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These in Bethany happened
An Aramaic Word Study of hlyn in John 1 verse 28, by Greg Glaser.

The above is a word study of the Aramaic grammar in John 1:28. I?ve outlined here all 74 occurrences of the word hlyn (?these?) in the gospel of John ? the goal was to examine the grammatical pattern and therefore deduce whether its most likely usage in John 1:28-29 distinguishes between (1) Bethany, and (2) The Crossing of the Jordan.

The conventional translation does not distinguish these two places, but rather joins them together as if they were one place.

However, my word study explains that if the most likely Aramaic grammar is applied, then it would mean these two places are separate; that ?John the Baptist? spoke with the Pharisees (John 1:19-27) in the village of Bethany near Jerusalem, rather than at the Jordan River. From there (Bethany) according to this theory, John the Baptist simply walks about 17-miles on that day and/or the next day to reach the Jordan River to baptize the messiah Yahshua.

Indeed, this most likely grammar becomes all the more so given the present absence of evidence of a place called Bethany at the Jordan River. The conventional translation has its charm though, and the weight of a tradition, and some potential grammatical support, so I do think it is important for students to analyze it both ways if studying the matter.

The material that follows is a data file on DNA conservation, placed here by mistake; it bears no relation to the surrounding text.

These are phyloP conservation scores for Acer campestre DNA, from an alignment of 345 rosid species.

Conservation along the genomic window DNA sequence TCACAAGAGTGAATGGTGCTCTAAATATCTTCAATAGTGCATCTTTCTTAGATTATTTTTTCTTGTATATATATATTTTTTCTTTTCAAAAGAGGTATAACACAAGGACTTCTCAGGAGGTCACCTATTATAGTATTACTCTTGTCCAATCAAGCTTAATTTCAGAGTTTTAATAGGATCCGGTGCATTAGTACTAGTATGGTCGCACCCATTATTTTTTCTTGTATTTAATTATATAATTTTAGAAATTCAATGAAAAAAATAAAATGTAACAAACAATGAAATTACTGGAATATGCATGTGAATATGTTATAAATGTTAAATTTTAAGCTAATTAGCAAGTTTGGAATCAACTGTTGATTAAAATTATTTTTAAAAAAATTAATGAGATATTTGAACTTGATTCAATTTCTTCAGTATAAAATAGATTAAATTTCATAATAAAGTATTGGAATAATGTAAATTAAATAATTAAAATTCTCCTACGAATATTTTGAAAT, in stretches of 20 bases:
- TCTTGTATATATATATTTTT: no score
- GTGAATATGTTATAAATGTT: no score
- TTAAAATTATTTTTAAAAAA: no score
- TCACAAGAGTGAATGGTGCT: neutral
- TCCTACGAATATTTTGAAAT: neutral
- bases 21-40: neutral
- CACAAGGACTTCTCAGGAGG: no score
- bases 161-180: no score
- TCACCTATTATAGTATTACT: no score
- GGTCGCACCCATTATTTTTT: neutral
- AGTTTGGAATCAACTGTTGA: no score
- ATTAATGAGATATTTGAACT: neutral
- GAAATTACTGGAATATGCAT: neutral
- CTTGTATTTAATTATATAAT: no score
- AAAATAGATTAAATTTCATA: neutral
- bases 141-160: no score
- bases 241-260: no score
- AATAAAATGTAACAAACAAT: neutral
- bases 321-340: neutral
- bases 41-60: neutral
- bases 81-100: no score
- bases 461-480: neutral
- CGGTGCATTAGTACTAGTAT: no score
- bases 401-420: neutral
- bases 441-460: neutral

According to my study, this issue was important in the 3rd century, as Origen dealt with the geographical problem by changing the Greek transliteration of ?Bethany? to ?Bethabara?. The Aramaic was never changed to ?Bethabara? following Origen?s commentaries though, because the Aramaic was maintained separately from the Greek.

As I studied all 74 occurrences (see Appendix A) of this word hlyn in the fourth gospel, I see it was used with precision by the author, which further supports the Peshitta tradition.

I hope this word study proves beneficial to other students too; I enjoyed the research.

Thanks for sharing this with us, Greg. Very interesting, and if true it answers the question quite good. I didn't know that Origin had changed the word out like that and it come into use in subsequent Greek texts ...and thus caused the confusion.

If so, this is an example of how it is supper important not to take liberties in a translation and add your own word in, thinking it will be harmless, trying to make things "more clear", when God didn't see fit to use the word in the 1st place, when He had his Apostles compose the original text, for good reason.

The Aramaic New Testament comes through again... <!-- sSmile --><img src="{SMILIES_PATH}/smile.gif" alt="Smile" title="Smile" /><!-- sSmile -->